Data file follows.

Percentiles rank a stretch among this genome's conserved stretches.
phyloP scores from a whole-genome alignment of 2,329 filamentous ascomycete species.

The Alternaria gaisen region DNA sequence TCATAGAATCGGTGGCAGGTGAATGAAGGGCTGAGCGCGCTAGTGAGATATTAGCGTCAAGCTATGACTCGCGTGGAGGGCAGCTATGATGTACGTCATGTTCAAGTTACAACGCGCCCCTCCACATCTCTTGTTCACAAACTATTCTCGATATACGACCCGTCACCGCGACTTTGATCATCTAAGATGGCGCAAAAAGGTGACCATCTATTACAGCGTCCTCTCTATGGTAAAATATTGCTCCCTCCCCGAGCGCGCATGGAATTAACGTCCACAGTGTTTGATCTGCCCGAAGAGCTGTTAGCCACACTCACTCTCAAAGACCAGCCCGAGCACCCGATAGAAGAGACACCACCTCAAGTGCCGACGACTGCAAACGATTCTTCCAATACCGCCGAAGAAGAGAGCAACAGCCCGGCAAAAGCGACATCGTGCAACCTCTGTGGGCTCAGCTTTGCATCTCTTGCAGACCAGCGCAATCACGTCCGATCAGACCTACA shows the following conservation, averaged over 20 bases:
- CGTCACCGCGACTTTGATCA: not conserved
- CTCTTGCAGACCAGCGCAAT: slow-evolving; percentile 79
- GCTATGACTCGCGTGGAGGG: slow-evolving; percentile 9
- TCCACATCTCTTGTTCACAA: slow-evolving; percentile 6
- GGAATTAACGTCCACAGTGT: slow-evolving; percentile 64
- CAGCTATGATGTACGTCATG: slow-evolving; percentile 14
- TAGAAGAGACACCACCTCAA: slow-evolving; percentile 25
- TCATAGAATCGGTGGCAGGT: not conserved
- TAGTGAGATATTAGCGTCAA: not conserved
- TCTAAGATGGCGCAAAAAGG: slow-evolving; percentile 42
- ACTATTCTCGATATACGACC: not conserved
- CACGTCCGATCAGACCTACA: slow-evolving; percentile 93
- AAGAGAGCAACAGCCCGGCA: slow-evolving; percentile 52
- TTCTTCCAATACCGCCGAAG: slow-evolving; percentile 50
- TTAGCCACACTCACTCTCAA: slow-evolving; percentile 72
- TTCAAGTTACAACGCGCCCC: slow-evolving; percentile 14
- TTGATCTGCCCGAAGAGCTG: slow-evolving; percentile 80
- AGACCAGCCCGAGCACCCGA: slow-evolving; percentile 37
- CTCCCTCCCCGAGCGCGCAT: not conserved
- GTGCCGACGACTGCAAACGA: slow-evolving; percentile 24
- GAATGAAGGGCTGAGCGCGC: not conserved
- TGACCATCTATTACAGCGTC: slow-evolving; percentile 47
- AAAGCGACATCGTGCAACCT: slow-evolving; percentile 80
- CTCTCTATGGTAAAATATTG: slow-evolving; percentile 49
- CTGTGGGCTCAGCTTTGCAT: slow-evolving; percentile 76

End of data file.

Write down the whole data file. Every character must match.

Percentiles rank a stretch among this genome's conserved stretches.
phyloP scores from a whole-genome alignment of 2,329 filamentous ascomycete species.

The Alternaria gaisen region DNA sequence TCATAGAATCGGTGGCAGGTGAATGAAGGGCTGAGCGCGCTAGTGAGATATTAGCGTCAAGCTATGACTCGCGTGGAGGGCAGCTATGATGTACGTCATGTTCAAGTTACAACGCGCCCCTCCACATCTCTTGTTCACAAACTATTCTCGATATACGACCCGTCACCGCGACTTTGATCATCTAAGATGGCGCAAAAAGGTGACCATCTATTACAGCGTCCTCTCTATGGTAAAATATTGCTCCCTCCCCGAGCGCGCATGGAATTAACGTCCACAGTGTTTGATCTGCCCGAAGAGCTGTTAGCCACACTCACTCTCAAAGACCAGCCCGAGCACCCGATAGAAGAGACACCACCTCAAGTGCCGACGACTGCAAACGATTCTTCCAATACCGCCGAAGAAGAGAGCAACAGCCCGGCAAAAGCGACATCGTGCAACCTCTGTGGGCTCAGCTTTGCATCTCTTGCAGACCAGCGCAATCACGTCCGATCAGACCTACA shows the following conservation, averaged over 20 bases:
- CGTCACCGCGACTTTGATCA: not conserved
- CTCTTGCAGACCAGCGCAAT: slow-evolving; percentile 79
- GCTATGACTCGCGTGGAGGG: slow-evolving; percentile 9
- TCCACATCTCTTGTTCACAA: slow-evolving; percentile 6
- GGAATTAACGTCCACAGTGT: slow-evolving; percentile 64
- CAGCTATGATGTACGTCATG: slow-evolving; percentile 14
- TAGAAGAGACACCACCTCAA: slow-evolving; percentile 25
- TCATAGAATCGGTGGCAGGT: not conserved
- TAGTGAGATATTAGCGTCAA: not conserved
- TCTAAGATGGCGCAAAAAGG: slow-evolving; percentile 42
- ACTATTCTCGATATACGACC: not conserved
- CACGTCCGATCAGACCTACA: slow-evolving; percentile 93
- AAGAGAGCAACAGCCCGGCA: slow-evolving; percentile 52
- TTCTTCCAATACCGCCGAAG: slow-evolving; percentile 50
- TTAGCCACACTCACTCTCAA: slow-evolving; percentile 72
- TTCAAGTTACAACGCGCCCC: slow-evolving; percentile 14
- TTGATCTGCCCGAAGAGCTG: slow-evolving; percentile 80
- AGACCAGCCCGAGCACCCGA: slow-evolving; percentile 37
- CTCCCTCCCCGAGCGCGCAT: not conserved
- GTGCCGACGACTGCAAACGA: slow-evolving; percentile 24
- GAATGAAGGGCTGAGCGCGC: not conserved
- TGACCATCTATTACAGCGTC: slow-evolving; percentile 47
- AAAGCGACATCGTGCAACCT: slow-evolving; percentile 80
- CTCTCTATGGTAAAATATTG: slow-evolving; percentile 49
- CTGTGGGCTCAGCTTTGCAT: slow-evolving; percentile 76